Reviews

The Execution of All Things

Author: Kelefa Sanneh
09/29/2002 | New York Times | Album Review
An Appealing Mix of Bitter and Sweet

Last year the Los Angeles-based band Rilo Kiley released an album called "Take Offs and Landings." The music was quiet and sketchy, and the singer, Jenny Lewis, sometimes sounded tentative (or even precious), but there was also and appealing undercurrent of bitterness - the group's style was all sweetness and blight.

On Tuesday, Rilo Kiley releases "The Execution of All Things" (Saddle Creek), an impressive follow-up. The new album is just as sweet, but it's more self-assured, more adventurous and much more appealing.

The biggest change is in Ms. Lewis, who has learned to wield her sugary voice as a weapon. When she signs, "I don't mind waiting if it takes a long, long time," it's a safe bet that she's already having second thoughts. And sure enough, the next lines aren't nearly so romantic: "I don't mind wasting the best years of our lives/I don't mind racing through our goodbyes." She emphasizes the last word, and then the song comes to an abrupt end.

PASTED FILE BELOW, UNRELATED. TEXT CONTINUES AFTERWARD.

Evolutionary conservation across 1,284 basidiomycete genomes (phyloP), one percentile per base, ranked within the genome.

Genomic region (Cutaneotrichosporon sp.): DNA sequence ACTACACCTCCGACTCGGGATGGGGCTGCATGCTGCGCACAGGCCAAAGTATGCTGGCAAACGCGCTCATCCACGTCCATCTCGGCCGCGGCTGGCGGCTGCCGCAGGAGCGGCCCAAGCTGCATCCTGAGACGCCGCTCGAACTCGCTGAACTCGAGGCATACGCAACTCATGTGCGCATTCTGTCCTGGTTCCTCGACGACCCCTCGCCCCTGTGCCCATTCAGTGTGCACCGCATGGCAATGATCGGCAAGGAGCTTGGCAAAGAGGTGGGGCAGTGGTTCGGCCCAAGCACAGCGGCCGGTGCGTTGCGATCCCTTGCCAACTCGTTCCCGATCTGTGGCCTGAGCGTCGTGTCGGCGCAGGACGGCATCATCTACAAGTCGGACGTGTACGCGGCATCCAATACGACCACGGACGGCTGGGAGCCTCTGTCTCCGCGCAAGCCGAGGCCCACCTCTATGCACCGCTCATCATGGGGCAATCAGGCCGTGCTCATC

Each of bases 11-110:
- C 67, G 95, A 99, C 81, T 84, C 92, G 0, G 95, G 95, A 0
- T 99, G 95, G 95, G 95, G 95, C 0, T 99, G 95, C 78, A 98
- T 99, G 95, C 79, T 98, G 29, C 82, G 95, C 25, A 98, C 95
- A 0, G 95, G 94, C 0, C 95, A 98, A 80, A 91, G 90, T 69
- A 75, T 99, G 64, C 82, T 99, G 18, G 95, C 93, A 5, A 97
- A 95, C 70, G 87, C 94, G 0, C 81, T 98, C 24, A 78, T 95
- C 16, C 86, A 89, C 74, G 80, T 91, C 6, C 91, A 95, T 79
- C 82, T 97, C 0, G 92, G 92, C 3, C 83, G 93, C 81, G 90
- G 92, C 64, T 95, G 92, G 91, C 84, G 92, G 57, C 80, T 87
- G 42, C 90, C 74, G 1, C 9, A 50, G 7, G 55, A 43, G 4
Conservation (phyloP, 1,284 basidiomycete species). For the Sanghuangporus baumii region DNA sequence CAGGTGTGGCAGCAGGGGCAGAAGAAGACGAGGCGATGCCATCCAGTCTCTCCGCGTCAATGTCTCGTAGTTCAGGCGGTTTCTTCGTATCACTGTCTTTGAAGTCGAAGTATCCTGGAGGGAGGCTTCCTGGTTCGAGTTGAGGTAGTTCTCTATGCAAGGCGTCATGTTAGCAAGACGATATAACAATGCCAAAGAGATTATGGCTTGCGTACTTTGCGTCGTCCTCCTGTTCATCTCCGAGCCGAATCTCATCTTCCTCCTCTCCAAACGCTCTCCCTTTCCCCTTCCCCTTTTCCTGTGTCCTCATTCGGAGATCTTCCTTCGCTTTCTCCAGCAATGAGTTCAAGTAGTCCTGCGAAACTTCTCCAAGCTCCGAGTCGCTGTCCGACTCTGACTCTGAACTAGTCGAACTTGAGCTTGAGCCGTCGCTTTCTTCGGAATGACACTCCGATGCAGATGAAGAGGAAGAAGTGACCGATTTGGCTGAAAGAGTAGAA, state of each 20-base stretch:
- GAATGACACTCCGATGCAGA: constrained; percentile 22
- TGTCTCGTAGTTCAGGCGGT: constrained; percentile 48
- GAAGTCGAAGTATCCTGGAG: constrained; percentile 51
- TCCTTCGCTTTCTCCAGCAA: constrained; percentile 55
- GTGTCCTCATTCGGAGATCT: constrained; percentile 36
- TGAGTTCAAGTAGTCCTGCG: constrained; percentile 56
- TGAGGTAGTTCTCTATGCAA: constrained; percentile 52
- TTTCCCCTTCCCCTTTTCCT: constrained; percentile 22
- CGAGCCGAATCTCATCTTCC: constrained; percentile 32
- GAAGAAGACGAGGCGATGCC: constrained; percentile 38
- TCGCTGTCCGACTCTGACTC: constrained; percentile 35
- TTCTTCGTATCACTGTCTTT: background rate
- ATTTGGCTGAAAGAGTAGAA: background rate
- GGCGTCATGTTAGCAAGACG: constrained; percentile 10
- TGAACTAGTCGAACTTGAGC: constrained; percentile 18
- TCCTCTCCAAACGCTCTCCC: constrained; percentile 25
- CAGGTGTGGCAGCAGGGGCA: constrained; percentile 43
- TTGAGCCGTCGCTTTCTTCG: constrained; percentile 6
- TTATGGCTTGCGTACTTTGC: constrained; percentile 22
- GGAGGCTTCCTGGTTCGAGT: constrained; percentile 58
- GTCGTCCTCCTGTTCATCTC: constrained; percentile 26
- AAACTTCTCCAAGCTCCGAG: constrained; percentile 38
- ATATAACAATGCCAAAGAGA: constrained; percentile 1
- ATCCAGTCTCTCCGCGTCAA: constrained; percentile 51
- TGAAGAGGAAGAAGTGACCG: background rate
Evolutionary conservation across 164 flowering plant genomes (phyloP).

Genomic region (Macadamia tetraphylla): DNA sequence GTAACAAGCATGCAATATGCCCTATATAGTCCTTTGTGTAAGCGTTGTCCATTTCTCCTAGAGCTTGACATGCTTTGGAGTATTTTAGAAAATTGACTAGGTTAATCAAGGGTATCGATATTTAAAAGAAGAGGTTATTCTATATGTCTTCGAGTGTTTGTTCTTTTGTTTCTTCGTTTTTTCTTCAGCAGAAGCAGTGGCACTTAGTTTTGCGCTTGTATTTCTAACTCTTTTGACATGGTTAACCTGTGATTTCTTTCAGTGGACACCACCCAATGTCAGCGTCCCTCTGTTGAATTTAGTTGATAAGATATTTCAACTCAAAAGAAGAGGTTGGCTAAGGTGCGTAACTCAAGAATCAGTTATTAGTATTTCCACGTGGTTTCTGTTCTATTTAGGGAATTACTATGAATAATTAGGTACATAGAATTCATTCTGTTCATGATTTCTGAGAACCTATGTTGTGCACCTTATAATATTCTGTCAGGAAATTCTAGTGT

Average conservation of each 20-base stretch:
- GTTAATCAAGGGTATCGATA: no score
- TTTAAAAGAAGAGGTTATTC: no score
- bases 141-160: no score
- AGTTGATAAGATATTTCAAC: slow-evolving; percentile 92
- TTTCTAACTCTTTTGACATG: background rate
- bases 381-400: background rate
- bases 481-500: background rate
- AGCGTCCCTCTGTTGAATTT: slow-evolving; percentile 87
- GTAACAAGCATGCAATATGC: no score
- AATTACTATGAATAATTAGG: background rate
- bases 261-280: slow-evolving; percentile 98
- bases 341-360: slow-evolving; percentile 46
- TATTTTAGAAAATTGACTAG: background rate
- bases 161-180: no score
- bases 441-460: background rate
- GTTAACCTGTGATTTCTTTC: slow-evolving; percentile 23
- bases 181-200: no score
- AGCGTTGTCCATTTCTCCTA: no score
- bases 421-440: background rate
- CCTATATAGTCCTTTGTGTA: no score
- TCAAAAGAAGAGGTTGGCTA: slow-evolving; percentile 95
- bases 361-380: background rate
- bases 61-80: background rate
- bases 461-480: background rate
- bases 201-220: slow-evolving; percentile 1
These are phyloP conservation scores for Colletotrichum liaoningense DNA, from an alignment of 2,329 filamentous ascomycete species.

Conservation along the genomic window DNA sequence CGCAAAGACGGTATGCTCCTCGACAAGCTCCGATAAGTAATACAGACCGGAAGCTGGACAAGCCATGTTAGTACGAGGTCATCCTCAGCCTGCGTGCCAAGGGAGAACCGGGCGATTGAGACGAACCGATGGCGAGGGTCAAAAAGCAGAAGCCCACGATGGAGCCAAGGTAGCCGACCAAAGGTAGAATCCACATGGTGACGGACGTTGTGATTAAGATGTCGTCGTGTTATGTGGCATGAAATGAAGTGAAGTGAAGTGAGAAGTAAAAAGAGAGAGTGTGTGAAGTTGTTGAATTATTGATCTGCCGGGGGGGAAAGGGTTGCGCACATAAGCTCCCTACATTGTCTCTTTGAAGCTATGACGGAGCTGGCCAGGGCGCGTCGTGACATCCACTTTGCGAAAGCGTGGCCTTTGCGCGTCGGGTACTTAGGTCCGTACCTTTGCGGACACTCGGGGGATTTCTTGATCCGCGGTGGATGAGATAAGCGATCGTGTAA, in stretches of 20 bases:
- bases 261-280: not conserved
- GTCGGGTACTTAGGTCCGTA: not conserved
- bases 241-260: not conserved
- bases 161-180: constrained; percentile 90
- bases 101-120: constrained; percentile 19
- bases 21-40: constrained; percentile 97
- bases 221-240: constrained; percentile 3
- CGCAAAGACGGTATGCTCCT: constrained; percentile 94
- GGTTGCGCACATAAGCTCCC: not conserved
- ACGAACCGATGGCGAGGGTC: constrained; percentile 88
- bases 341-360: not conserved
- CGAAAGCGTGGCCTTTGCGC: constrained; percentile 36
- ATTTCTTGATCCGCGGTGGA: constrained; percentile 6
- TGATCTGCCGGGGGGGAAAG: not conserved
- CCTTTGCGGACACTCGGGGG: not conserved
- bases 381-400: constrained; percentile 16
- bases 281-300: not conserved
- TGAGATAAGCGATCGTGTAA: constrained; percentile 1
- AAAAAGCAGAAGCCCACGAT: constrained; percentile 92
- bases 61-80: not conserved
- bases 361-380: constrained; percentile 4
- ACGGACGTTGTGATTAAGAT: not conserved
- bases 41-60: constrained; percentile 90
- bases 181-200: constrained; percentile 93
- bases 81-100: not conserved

This is Rilo Kiley's first album for Saddle Creek, the celebrated indie-rock label based in Omaha. (At one point, Ms. Lewis makes reference to her group's new affiliation: "We'll go to Omaha to work and exploit the booming music scene.") The producer Mike Mogis helps keep the songs brisk and spare, and the band adds a few musical surprises. "Hail to Whatever You Found in the Sunlight That Surrounds You" starts out as a gentle folk song and finishes with a staccato improvisation on electric guitar.

Most of the lyrics don't rhyme or scan, but Ms. Lewis finds inventive vocal lines to fit the catchy melodies. Sometimes her voice is nimble and conversational, and sometimes she stretches out words with falsetto. One of the album's last songs is "Spectacular Views," and although Ms. Lewis's voice matches the hard-charging chords, the words she's singing are more convoluted, and more ambiguous: "There are no bad words for the coast today, then you ask, 'What's a palisade?,' and if we're too late for happiness."